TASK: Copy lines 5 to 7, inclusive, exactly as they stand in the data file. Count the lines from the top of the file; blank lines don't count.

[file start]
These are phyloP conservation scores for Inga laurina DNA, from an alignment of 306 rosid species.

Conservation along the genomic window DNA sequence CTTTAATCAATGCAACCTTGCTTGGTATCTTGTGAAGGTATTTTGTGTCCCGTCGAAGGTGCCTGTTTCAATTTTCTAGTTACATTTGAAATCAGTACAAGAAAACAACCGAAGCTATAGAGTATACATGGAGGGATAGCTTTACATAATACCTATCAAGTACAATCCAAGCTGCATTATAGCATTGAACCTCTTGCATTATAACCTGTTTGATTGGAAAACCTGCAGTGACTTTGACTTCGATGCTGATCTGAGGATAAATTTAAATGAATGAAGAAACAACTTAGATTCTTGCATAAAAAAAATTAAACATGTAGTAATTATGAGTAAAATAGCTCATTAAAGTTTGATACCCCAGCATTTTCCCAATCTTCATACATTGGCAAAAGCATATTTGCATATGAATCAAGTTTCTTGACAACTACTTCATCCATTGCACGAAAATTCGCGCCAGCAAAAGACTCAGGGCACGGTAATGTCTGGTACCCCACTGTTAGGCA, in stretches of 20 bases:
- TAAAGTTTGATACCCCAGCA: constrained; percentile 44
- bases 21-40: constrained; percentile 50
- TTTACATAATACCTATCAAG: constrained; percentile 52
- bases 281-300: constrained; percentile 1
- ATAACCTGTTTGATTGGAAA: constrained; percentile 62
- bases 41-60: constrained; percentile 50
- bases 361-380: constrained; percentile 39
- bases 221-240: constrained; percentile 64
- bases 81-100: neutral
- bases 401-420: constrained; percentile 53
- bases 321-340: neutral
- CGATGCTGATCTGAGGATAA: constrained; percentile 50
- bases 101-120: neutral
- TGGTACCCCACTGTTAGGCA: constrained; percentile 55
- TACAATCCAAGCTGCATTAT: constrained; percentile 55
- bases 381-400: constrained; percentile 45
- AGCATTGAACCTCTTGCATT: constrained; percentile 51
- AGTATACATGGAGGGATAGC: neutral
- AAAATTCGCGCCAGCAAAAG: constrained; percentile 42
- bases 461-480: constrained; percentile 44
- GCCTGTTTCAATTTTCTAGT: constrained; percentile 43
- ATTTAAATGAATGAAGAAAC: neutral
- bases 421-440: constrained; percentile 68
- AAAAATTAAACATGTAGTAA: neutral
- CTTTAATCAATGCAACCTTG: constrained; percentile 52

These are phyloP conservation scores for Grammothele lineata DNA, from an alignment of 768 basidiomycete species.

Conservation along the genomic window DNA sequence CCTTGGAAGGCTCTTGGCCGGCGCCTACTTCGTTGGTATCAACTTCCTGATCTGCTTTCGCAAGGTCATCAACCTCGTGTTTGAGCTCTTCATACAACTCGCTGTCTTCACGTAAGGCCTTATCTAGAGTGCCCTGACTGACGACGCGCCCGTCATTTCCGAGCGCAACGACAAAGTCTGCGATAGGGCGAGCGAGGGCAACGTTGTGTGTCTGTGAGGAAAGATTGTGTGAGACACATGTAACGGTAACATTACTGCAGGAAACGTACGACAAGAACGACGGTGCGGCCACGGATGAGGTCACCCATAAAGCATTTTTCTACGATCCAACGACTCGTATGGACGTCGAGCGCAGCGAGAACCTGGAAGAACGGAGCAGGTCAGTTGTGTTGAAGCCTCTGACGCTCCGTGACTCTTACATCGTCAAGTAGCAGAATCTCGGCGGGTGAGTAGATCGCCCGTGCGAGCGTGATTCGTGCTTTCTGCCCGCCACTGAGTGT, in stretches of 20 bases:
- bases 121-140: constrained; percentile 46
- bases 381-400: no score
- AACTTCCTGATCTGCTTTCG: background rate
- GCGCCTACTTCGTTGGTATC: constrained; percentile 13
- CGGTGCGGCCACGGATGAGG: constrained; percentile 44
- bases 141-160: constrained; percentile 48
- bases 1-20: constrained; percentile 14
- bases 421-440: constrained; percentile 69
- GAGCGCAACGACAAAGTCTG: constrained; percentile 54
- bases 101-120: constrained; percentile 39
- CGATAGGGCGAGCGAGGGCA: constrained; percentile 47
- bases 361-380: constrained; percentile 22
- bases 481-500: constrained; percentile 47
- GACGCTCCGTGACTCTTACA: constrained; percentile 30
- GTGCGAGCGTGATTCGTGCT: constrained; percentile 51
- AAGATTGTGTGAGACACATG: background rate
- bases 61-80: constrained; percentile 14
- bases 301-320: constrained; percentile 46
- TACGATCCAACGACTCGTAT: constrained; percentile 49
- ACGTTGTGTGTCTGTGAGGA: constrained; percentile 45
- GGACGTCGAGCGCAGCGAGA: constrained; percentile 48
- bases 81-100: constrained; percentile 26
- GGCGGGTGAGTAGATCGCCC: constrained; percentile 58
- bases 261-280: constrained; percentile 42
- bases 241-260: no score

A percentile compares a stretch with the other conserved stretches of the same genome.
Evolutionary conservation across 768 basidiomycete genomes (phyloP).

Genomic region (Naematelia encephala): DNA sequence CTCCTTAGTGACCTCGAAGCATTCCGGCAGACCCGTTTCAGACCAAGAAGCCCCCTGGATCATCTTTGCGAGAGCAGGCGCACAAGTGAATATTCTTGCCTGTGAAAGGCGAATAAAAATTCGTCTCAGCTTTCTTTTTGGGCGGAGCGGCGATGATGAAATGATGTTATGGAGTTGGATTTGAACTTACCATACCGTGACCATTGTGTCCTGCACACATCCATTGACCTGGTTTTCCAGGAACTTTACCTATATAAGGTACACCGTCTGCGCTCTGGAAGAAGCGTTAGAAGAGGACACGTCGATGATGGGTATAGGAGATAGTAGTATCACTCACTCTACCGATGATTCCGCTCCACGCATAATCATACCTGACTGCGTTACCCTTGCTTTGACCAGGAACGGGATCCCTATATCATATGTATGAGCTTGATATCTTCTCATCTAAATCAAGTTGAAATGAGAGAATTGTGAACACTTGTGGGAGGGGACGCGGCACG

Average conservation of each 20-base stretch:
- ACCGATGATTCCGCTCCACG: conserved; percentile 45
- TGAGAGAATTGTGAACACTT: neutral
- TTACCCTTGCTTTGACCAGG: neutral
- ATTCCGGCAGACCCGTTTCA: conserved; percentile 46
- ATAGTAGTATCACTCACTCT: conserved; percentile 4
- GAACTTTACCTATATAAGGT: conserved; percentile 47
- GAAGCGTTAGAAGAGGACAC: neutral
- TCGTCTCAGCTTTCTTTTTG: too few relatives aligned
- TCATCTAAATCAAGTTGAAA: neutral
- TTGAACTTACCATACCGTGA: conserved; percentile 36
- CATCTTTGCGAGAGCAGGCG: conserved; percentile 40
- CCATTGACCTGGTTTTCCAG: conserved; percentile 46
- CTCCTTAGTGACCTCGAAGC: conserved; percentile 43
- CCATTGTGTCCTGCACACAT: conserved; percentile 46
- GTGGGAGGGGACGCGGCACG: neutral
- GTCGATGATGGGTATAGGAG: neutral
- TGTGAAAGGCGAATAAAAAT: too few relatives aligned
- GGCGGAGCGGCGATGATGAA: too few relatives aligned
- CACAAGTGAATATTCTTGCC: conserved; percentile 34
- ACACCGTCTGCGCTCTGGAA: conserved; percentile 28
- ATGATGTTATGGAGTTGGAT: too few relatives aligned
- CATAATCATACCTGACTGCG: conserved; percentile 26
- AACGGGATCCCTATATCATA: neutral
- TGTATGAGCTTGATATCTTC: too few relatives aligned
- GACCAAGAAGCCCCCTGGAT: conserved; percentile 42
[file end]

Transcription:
- TTTACATAATACCTATCAAG: constrained; percentile 52
- bases 281-300: constrained; percentile 1
- ATAACCTGTTTGATTGGAAA: constrained; percentile 62